News and Articles

Legal Update - October 2019 Newsletter

David Lloyd - Wednesday, October 02, 2019

Dear valued clients and supporters: This month's newsletter will focus on: 1) changes to federal overtime rules; 2) tax-deferred savings for business owners; and 3) recent ground breaking legislations in California which could lead to similar changes in New York.

Federal Overtime Law Update

For the first time in over 15 years, the federal Department of Labor increased the minimum salary an employee must be paid in order to be exempt from overtime under the Fair Labor Standards Act (FLSA). Under the old rule, employees had to be paid at least $455 per week in order to be overtime exempt; the new threshold amount is now $684 per week (the equivalent of $35,568 annually). A similar exemption for "highly compensated employees" was raised from $100,000 to $107,432 per year. Under the new rule, employers may now also use certain non-discretionary bonuses, such as commissions, to satisfy up to 10% of the minimum salary threshold. In addition to receiving the increased salary, employees still must meet the "duties" test, meaning they perform certain executive, administrative, professional, or other certain tasks as their main job functions. According to current reports, it is estimate that this change will make 1.3 million current workers who were previously exempt now eligible for overtime pay. As the new rule is set to go into effect on January 1, 2020, employers are encouraged to start taking measures to update their payroll practices as soon as possible.

Tax-Deferred Savings For Business Owners

One of the most misunderstood tools available to business owners are various mechanisms that can potentially defer up to hundreds of thousands of dollars in taxes into retirement accounts. In failing to utilize 401k accounts, cash balance plans, and other similar benefits, business owners often overlook and miss out on significant savings for their retirements. If you are a business owner who has yet to take advantage of these tax-saving measures, we recommend you speak to your financial advisor about these plans. To the extent you do not have someone you work with regularly or need a second opinion, we would be happy to connect you with financial professionals with whom we work with.

Ground breaking laws out of California

Earlier this week, California enacted the Fair Play to Pay Act which functionally allows student athletes in California to be paid for their names, images and likenesses despite NCAA regulations prohibiting such compensation. The law, which is scheduled to go into effect in January 2023, does not require schools to pay athletes directly as employees. Instead, it makes it illegal for schools to prevent an athlete from earning money by selling the rights to his or her name, image or likeness to outside bidders. The law also allows college athletes to hire a licensed agent to represent them. Current NCAA rules do not allow a player to accept any compensation related to his or her status as a college athlete from outside sources. While legal challenges to the new law is expected, other states, including New York could likely follow California's lead further upending the NCAA's control on this issue. Another ground breaking law signed last month in California, which could also pave the way for similar legislation in New York (and other states), takes aim at the gig economy. Governor Newsom signed a controversial bill last month known as AB 5, after months of uproar from businesses and gig companies like Uber and Lyft. The bill will require businesses to hire workers as employees, not independent contractors, with some exceptions. Lyft, Uber, and DoorDash have warned that they were each ready to spend $30 million on a ballot initiative to overturn AB 5. California labor unions, which support AB 5, have vowed to fight back.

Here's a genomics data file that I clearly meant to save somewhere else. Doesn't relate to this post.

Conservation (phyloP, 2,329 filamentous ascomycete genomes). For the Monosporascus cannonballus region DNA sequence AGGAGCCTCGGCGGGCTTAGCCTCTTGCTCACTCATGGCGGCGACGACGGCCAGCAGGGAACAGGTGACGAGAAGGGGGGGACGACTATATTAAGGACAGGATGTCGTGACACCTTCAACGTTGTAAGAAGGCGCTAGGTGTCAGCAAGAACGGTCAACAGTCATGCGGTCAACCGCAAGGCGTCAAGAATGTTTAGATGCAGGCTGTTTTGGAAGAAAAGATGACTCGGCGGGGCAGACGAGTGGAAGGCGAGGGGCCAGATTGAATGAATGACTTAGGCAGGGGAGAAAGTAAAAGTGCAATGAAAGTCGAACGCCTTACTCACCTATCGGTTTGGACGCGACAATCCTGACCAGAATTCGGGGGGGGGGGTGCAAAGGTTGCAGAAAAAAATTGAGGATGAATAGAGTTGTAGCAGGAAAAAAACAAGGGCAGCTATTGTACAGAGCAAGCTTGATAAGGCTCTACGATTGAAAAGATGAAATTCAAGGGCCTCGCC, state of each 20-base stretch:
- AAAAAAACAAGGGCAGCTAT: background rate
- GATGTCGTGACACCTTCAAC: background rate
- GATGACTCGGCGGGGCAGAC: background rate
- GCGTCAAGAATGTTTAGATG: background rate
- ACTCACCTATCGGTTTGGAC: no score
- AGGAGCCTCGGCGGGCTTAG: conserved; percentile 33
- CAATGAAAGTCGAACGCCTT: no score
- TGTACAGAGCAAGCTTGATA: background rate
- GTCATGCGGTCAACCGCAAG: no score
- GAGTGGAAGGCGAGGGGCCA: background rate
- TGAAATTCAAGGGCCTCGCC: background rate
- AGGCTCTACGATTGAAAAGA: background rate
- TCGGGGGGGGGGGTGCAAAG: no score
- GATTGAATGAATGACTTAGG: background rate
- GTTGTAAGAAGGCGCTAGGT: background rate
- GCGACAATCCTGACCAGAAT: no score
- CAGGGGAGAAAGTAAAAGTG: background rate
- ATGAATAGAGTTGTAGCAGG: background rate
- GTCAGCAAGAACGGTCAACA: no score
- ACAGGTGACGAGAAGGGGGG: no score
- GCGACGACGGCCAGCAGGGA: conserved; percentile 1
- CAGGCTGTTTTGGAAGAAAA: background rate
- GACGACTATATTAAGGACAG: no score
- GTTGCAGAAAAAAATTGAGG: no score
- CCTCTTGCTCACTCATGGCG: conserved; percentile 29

Readers are encouraged to follow us on Twitter (@lloydpatelllp) and Facebook to receive updates on these and other issues throughout the month.


Legal Update - November 2016 Newsletter

Yogi Patel - Friday, December 16, 2016

Dear valued clients and supporters: This month's newsletter will focus on significant and immediate changes to state and federal employment laws.

 

Update to Federal Law

Under the Fair Labor Standards Act (FLSA), significant changes to the Act were poised to go into effect in a matter of days (Dec 1, 2016). We covered these changes in detail in a previous article, but in short, unless an employee meets certain job performance requirements (the duties test) and earns at least $47,476.00 per year, that employee was going to be entitled to overtime pay for each week they worked in excess of 40 hours. The existing law sets that monetary threshold at $23,600 per year.

However, a federal court in Texas issued a nation-wide injunction yesterday that now temporarily prevents these changes from going into effect on December 1, 2016. Thus, for the time being, the threshold remains at $23,600. Notwithstanding this, employers are still advised to consider whether they are complying with the "duties" test under FLSA - irrespective of the uncertainty regarding the salary level. The "duties" test functionally looks at the day-to-day responsibilities given to an employee. As a general principal under FLSA, an employee who meets the salary level and the salary basis tests is exempt only if s/he also performs exempt job duties. Whether the duties of a particular job qualify as exempt depends on what they truly are - job titles or position descriptions are of limited usefulness in this determination. It is the actual job tasks that must be evaluated, along with how that particular job task "fits" into the employer's overall operations.

 

Update to State Law

As of December 31, 2016 the minimum wage in New York State is set to change. The changes vary depending on the industry, number of employees and location. For example, the minimum wage is different if you are in the fast food industry. It is different if you employee more than 11 people and different again depending on whether your business is located in NYC vs. Nassau/Suffolk County vs. Upstate NY - as in all three have different rates with different effective dates. We covered these changes in detail in a previous newsletter.